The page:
of hair are preserved.
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Some emperors had more than one portrait model.
It has been hypothesized that these different models
were created in conjunction with important historical
or familial events. For instance, a young mans accession
to emperor might constitute the reason for one
portrait model to be made, and his marriage might provide
an occasion for another model. Similarly for a
woman, the birth of every child might be reason for
the creation of a new official type. Marcus Aurelius
stands out as the emperor with the most complete and
comprehensible series of official portrait types and motivations.
In 139 CE when as a teenage boy he was
adopted as the grandson of the Emperor Hadrian, a
portrait model showing a glorious soft-cheeked youth
with thick tousled locks and heavy-lidded eyes was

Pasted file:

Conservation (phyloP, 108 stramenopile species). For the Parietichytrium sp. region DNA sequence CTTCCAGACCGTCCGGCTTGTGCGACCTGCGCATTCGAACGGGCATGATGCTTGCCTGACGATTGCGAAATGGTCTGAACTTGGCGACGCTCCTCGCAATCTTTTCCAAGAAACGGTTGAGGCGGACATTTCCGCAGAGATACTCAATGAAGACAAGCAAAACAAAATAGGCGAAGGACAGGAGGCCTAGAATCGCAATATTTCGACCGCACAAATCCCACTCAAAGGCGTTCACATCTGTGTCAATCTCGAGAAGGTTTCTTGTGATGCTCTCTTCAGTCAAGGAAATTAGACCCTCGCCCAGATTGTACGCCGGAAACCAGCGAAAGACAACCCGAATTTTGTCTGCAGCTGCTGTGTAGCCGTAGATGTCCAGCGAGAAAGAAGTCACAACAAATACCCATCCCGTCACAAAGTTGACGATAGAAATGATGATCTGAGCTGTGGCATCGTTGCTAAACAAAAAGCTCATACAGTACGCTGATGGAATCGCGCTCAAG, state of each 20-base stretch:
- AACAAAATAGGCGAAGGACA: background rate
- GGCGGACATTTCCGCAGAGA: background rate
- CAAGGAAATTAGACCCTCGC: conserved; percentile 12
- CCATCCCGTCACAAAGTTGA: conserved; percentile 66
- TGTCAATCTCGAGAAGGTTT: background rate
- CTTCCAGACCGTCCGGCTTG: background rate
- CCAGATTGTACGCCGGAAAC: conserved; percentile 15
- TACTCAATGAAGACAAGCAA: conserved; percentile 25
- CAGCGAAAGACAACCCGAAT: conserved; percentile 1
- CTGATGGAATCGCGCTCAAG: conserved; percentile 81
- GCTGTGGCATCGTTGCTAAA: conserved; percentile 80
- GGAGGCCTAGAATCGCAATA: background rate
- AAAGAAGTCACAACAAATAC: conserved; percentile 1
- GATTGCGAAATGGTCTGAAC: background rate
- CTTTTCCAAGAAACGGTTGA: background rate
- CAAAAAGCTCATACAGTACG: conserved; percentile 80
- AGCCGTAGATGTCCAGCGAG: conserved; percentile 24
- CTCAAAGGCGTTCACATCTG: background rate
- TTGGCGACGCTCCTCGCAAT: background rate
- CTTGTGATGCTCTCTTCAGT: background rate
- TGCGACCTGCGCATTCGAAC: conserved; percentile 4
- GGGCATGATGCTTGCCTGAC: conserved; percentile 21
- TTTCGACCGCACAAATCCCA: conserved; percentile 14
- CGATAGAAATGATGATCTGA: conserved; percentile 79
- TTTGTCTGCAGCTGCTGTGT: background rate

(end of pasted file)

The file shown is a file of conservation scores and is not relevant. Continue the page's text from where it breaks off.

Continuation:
produced. In 145 CE when as a 24-year-old he married
the Emperor Antoninus Piuss daughter Faustina, a
new portrait model, which showed the same physiognomy
but shorter hair and a light beard, was issued.

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In 160 or 161 CE, to coincide with his first consulship
or actual accession to the throne, a completely adult
portrait was devised in which he was shown with a
full beard. Subsequently, possibly in relation either to
the commencement of his sole rule at the death of his
coruler Lucius Verus or at the promotion of his son,
Commodus, a last portrait type showing Marcus Aurelius as a yet older man was devised. In it, his
hair is
brushed straight back over the forehead and the beard
is very long.
Despite the clarity of the general process and the
modern ability to reconstruct the official portrait types,
the study of imperial Roman portraiture is not without
problems. The resemblance between members of the
same imperial family, especially those of the JulioClaudian clan, makes certain portraits difficult to identify;
for example, the portraits of Germanicus, an
adopted son of Augustus, are at times difficult to distinguish
from portraits of Germanicuss sons. In addition,